In the 1970s, recreational drug users discovered that combining pentazocine with tripelennamine (a first-generation ethylenediamine antihistamine most commonly dispensed under the brand names Pelamine and Pyribenzamine and used both clinically and on the street to potentiate opioids and mitigate some of the side effects like itching, especially of codeine and morphine) produced a euphoric sensation much like that brought on by heroin though subjectively different. Users who were already addicted to the latter often used this combination when heroin was unavailable. Since tripelennamine tablets are typically blue in color and brand-name Pentazocine is known as Talwin (hence "T's"), the pentazocine/tripelennamine combination acquired the slang name Ts and blues, a slang term analogous to the doors and fours of the same period - a combination of Tylenol #4 - Tylenol with 60mg of codeine - and Doriden, a trade name of glutethimide tablets, taken to achieve a similar effect.

Glutethimide is a CYP450-2D6 inducer that increases the degree of conversion of codeine to morphine (the active metabolite of codeine - a prodrug with no intrinsic activity), in vivo, by approximately a factor of three, increasing the average degree of codeine metabolized to morphine from 10% to 30% (thus increasing the activity of codeine by roughly 300%) - while synergistically adding to the depressant effects of the codeine.

After health-care professionals and drug-enforcement officials became aware of this scenario, the mu-opioid-antagonist naloxone was added to preparations containing pentazocine, and the reported incidence of its abuse has declined precipitously since. It is commonly asserted that the use of pentazocine with tripelennamine originated amongst dentists, doctors, and nurses in the Middle Western United States. A more recent recreational route is pentazocine combined with methylphenidate (Ritalin) via the oral route, insufflation or mixed intravenously.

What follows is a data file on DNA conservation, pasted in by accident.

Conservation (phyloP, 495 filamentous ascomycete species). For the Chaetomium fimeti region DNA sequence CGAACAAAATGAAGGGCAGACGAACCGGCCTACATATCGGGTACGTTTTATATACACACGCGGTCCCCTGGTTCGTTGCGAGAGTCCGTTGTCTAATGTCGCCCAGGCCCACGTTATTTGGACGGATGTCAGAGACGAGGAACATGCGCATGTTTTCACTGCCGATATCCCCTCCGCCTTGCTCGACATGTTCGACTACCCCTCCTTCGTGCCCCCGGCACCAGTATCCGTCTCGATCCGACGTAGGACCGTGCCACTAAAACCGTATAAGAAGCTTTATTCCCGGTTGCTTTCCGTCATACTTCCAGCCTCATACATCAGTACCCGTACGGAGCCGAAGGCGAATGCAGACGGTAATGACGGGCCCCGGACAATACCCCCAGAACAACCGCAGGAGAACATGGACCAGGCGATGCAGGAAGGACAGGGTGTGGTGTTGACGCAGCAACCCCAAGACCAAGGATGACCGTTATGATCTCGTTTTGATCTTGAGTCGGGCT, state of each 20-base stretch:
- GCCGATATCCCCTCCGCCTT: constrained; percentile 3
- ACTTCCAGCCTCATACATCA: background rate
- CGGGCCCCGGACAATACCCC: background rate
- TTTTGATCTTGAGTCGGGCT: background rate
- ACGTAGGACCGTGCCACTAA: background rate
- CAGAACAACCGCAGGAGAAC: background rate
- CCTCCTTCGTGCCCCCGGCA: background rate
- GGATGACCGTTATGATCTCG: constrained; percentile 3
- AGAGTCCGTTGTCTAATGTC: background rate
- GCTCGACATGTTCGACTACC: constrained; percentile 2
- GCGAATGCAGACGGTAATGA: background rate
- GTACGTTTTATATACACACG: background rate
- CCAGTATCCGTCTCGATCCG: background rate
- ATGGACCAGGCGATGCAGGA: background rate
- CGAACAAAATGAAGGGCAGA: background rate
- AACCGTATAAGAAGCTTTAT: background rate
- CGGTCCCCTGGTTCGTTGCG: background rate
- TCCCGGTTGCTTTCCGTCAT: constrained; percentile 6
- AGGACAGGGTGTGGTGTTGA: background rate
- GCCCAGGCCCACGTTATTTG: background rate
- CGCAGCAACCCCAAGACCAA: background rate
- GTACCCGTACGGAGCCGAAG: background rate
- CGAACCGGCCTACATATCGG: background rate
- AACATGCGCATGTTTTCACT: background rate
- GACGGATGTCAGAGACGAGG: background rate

Pentazocine is administered by subcutaneous (rarely), intramuscular, and intravenous injection as the lactate: The usual dose is the equivalent of pentazocine 30 to 60 mg every 3 to 4 hours; it should not be necessary to exceed 360 mg daily. It is also available in 25 mg pills.

In a study published in the March 24, 2003 issue of the Proceedings of the National Academy of Sciences, a team led by McGill University researcher Jeffrey Mogil found that women with red hair require less pentazocine for pain relief than do women with other hair colours or men of any hair colour.

Legal status

Pentazocine is still classified in Schedule IV under the Controlled Substances Act in the United States, even with the addition of Naloxone. Internationally, pentazocine is a Schedule III drug under the Convention on Psychotropic Substances.[3]


  1. 1.0 1.1 Pain-Killing Drug Approved By F.D.A., New York Times, June 27, 1967, pg. 41.
  2. "TALWIN (pentazocine lactate) injection, solution". National Institute of Health. Retrieved 2009-02-01. 
  3. [1]

External links